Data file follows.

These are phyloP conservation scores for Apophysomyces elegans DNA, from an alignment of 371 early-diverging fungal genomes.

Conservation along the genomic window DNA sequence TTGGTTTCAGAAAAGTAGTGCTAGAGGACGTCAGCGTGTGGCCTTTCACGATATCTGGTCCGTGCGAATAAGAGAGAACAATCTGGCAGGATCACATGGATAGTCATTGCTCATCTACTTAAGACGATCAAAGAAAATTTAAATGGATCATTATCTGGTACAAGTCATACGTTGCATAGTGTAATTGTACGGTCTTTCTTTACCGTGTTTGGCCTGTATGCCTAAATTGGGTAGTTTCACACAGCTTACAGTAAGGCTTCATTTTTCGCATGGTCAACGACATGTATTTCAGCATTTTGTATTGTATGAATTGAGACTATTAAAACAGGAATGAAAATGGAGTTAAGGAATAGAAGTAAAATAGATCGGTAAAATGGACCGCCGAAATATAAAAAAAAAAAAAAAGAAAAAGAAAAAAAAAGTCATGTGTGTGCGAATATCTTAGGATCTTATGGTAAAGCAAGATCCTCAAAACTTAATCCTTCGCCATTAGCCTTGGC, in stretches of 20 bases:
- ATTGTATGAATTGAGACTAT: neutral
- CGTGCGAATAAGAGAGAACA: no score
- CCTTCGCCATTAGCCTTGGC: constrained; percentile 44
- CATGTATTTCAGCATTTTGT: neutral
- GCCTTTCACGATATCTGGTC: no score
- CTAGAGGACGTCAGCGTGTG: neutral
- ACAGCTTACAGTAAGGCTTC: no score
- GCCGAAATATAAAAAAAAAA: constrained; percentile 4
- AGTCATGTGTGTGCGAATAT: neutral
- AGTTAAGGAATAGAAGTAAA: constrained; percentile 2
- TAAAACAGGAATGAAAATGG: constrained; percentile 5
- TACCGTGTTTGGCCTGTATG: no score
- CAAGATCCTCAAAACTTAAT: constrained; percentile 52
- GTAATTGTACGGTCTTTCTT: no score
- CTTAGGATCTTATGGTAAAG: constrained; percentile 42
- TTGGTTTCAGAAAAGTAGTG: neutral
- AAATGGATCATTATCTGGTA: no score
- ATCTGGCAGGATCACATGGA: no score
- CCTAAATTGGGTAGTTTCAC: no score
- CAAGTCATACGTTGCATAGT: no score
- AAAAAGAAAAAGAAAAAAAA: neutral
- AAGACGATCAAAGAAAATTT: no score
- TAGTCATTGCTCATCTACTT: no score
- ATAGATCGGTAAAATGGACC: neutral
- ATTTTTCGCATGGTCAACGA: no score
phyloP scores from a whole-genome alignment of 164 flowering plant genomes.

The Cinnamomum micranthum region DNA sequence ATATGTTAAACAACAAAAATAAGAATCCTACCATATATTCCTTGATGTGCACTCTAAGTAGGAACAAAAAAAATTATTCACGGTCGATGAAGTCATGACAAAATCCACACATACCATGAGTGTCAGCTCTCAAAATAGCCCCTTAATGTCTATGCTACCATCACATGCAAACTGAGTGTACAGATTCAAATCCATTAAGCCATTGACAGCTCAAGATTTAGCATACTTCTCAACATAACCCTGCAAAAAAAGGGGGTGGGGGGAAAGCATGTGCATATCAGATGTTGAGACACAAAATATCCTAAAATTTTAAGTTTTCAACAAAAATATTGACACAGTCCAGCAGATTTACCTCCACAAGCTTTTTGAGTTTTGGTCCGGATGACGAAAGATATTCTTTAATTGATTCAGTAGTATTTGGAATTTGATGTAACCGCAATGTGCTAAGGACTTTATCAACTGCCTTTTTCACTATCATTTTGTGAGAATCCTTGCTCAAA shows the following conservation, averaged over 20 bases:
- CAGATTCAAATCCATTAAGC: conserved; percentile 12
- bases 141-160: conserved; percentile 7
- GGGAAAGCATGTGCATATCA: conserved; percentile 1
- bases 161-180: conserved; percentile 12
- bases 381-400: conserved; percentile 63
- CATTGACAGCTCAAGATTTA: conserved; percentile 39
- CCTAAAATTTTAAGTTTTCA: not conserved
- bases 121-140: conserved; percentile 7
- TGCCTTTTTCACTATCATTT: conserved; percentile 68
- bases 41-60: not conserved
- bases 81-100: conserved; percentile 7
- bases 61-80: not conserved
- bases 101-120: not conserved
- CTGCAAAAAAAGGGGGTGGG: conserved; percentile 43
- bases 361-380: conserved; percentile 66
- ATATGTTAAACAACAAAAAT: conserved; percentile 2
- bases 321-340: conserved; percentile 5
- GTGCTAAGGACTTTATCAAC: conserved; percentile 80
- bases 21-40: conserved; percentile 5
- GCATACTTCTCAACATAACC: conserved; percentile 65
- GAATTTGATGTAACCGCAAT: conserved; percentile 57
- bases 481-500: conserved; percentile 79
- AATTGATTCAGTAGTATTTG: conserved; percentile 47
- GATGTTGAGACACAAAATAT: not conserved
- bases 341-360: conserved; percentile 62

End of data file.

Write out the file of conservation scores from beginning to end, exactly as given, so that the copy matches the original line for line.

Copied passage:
These are phyloP conservation scores for Apophysomyces elegans DNA, from an alignment of 371 early-diverging fungal genomes.

Conservation along the genomic window DNA sequence TTGGTTTCAGAAAAGTAGTGCTAGAGGACGTCAGCGTGTGGCCTTTCACGATATCTGGTCCGTGCGAATAAGAGAGAACAATCTGGCAGGATCACATGGATAGTCATTGCTCATCTACTTAAGACGATCAAAGAAAATTTAAATGGATCATTATCTGGTACAAGTCATACGTTGCATAGTGTAATTGTACGGTCTTTCTTTACCGTGTTTGGCCTGTATGCCTAAATTGGGTAGTTTCACACAGCTTACAGTAAGGCTTCATTTTTCGCATGGTCAACGACATGTATTTCAGCATTTTGTATTGTATGAATTGAGACTATTAAAACAGGAATGAAAATGGAGTTAAGGAATAGAAGTAAAATAGATCGGTAAAATGGACCGCCGAAATATAAAAAAAAAAAAAAAGAAAAAGAAAAAAAAAGTCATGTGTGTGCGAATATCTTAGGATCTTATGGTAAAGCAAGATCCTCAAAACTTAATCCTTCGCCATTAGCCTTGGC, in stretches of 20 bases:
- ATTGTATGAATTGAGACTAT: neutral
- CGTGCGAATAAGAGAGAACA: no score
- CCTTCGCCATTAGCCTTGGC: constrained; percentile 44
- CATGTATTTCAGCATTTTGT: neutral
- GCCTTTCACGATATCTGGTC: no score
- CTAGAGGACGTCAGCGTGTG: neutral
- ACAGCTTACAGTAAGGCTTC: no score
- GCCGAAATATAAAAAAAAAA: constrained; percentile 4
- AGTCATGTGTGTGCGAATAT: neutral
- AGTTAAGGAATAGAAGTAAA: constrained; percentile 2
- TAAAACAGGAATGAAAATGG: constrained; percentile 5
- TACCGTGTTTGGCCTGTATG: no score
- CAAGATCCTCAAAACTTAAT: constrained; percentile 52
- GTAATTGTACGGTCTTTCTT: no score
- CTTAGGATCTTATGGTAAAG: constrained; percentile 42
- TTGGTTTCAGAAAAGTAGTG: neutral
- AAATGGATCATTATCTGGTA: no score
- ATCTGGCAGGATCACATGGA: no score
- CCTAAATTGGGTAGTTTCAC: no score
- CAAGTCATACGTTGCATAGT: no score
- AAAAAGAAAAAGAAAAAAAA: neutral
- AAGACGATCAAAGAAAATTT: no score
- TAGTCATTGCTCATCTACTT: no score
- ATAGATCGGTAAAATGGACC: neutral
- ATTTTTCGCATGGTCAACGA: no score
phyloP scores from a whole-genome alignment of 164 flowering plant genomes.

The Cinnamomum micranthum region DNA sequence ATATGTTAAACAACAAAAATAAGAATCCTACCATATATTCCTTGATGTGCACTCTAAGTAGGAACAAAAAAAATTATTCACGGTCGATGAAGTCATGACAAAATCCACACATACCATGAGTGTCAGCTCTCAAAATAGCCCCTTAATGTCTATGCTACCATCACATGCAAACTGAGTGTACAGATTCAAATCCATTAAGCCATTGACAGCTCAAGATTTAGCATACTTCTCAACATAACCCTGCAAAAAAAGGGGGTGGGGGGAAAGCATGTGCATATCAGATGTTGAGACACAAAATATCCTAAAATTTTAAGTTTTCAACAAAAATATTGACACAGTCCAGCAGATTTACCTCCACAAGCTTTTTGAGTTTTGGTCCGGATGACGAAAGATATTCTTTAATTGATTCAGTAGTATTTGGAATTTGATGTAACCGCAATGTGCTAAGGACTTTATCAACTGCCTTTTTCACTATCATTTTGTGAGAATCCTTGCTCAAA shows the following conservation, averaged over 20 bases:
- CAGATTCAAATCCATTAAGC: conserved; percentile 12
- bases 141-160: conserved; percentile 7
- GGGAAAGCATGTGCATATCA: conserved; percentile 1
- bases 161-180: conserved; percentile 12
- bases 381-400: conserved; percentile 63
- CATTGACAGCTCAAGATTTA: conserved; percentile 39
- CCTAAAATTTTAAGTTTTCA: not conserved
- bases 121-140: conserved; percentile 7
- TGCCTTTTTCACTATCATTT: conserved; percentile 68
- bases 41-60: not conserved
- bases 81-100: conserved; percentile 7
- bases 61-80: not conserved
- bases 101-120: not conserved
- CTGCAAAAAAAGGGGGTGGG: conserved; percentile 43
- bases 361-380: conserved; percentile 66
- ATATGTTAAACAACAAAAAT: conserved; percentile 2
- bases 321-340: conserved; percentile 5
- GTGCTAAGGACTTTATCAAC: conserved; percentile 80
- bases 21-40: conserved; percentile 5
- GCATACTTCTCAACATAACC: conserved; percentile 65
- GAATTTGATGTAACCGCAAT: conserved; percentile 57
- bases 481-500: conserved; percentile 79
- AATTGATTCAGTAGTATTTG: conserved; percentile 47
- GATGTTGAGACACAAAATAT: not conserved
- bases 341-360: conserved; percentile 62